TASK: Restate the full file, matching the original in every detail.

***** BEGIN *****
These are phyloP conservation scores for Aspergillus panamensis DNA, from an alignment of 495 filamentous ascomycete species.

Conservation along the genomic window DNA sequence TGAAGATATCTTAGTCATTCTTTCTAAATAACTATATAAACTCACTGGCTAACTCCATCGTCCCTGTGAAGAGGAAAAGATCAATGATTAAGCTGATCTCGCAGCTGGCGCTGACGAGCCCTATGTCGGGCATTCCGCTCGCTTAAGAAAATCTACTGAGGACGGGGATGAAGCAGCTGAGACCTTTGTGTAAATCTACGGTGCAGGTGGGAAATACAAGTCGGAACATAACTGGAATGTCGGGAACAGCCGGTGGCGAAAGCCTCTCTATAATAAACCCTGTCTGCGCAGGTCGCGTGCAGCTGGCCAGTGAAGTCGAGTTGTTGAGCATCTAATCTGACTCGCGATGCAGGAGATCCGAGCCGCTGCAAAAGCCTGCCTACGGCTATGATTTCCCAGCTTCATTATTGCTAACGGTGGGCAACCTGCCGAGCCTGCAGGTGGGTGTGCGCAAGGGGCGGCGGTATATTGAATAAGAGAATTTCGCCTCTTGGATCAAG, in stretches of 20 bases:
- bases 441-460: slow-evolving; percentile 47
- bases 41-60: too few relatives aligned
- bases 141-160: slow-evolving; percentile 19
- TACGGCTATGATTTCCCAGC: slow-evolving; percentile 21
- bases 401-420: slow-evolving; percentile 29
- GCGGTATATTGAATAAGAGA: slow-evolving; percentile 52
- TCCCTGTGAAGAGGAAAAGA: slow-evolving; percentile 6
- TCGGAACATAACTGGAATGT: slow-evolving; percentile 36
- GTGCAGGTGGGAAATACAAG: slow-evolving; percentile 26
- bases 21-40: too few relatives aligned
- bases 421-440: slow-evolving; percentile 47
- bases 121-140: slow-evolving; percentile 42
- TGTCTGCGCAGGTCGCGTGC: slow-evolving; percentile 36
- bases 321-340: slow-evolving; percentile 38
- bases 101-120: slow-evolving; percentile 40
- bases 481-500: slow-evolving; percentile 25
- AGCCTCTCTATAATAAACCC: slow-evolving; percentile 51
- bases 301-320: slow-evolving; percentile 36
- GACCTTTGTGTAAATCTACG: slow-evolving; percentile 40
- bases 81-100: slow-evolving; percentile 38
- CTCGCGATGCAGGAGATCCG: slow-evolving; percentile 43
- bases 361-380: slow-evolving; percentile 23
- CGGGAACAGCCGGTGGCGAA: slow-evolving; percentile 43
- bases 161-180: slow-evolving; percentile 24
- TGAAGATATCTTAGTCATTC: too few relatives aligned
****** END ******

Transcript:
These are phyloP conservation scores for Aspergillus panamensis DNA, from an alignment of 495 filamentous ascomycete species.

Conservation along the genomic window DNA sequence TGAAGATATCTTAGTCATTCTTTCTAAATAACTATATAAACTCACTGGCTAACTCCATCGTCCCTGTGAAGAGGAAAAGATCAATGATTAAGCTGATCTCGCAGCTGGCGCTGACGAGCCCTATGTCGGGCATTCCGCTCGCTTAAGAAAATCTACTGAGGACGGGGATGAAGCAGCTGAGACCTTTGTGTAAATCTACGGTGCAGGTGGGAAATACAAGTCGGAACATAACTGGAATGTCGGGAACAGCCGGTGGCGAAAGCCTCTCTATAATAAACCCTGTCTGCGCAGGTCGCGTGCAGCTGGCCAGTGAAGTCGAGTTGTTGAGCATCTAATCTGACTCGCGATGCAGGAGATCCGAGCCGCTGCAAAAGCCTGCCTACGGCTATGATTTCCCAGCTTCATTATTGCTAACGGTGGGCAACCTGCCGAGCCTGCAGGTGGGTGTGCGCAAGGGGCGGCGGTATATTGAATAAGAGAATTTCGCCTCTTGGATCAAG, in stretches of 20 bases:
- bases 441-460: slow-evolving; percentile 47
- bases 41-60: too few relatives aligned
- bases 141-160: slow-evolving; percentile 19
- TACGGCTATGATTTCCCAGC: slow-evolving; percentile 21
- bases 401-420: slow-evolving; percentile 29
- GCGGTATATTGAATAAGAGA: slow-evolving; percentile 52
- TCCCTGTGAAGAGGAAAAGA: slow-evolving; percentile 6
- TCGGAACATAACTGGAATGT: slow-evolving; percentile 36
- GTGCAGGTGGGAAATACAAG: slow-evolving; percentile 26
- bases 21-40: too few relatives aligned
- bases 421-440: slow-evolving; percentile 47
- bases 121-140: slow-evolving; percentile 42
- TGTCTGCGCAGGTCGCGTGC: slow-evolving; percentile 36
- bases 321-340: slow-evolving; percentile 38
- bases 101-120: slow-evolving; percentile 40
- bases 481-500: slow-evolving; percentile 25
- AGCCTCTCTATAATAAACCC: slow-evolving; percentile 51
- bases 301-320: slow-evolving; percentile 36
- GACCTTTGTGTAAATCTACG: slow-evolving; percentile 40
- bases 81-100: slow-evolving; percentile 38
- CTCGCGATGCAGGAGATCCG: slow-evolving; percentile 43
- bases 361-380: slow-evolving; percentile 23
- CGGGAACAGCCGGTGGCGAA: slow-evolving; percentile 43
- bases 161-180: slow-evolving; percentile 24
- TGAAGATATCTTAGTCATTC: too few relatives aligned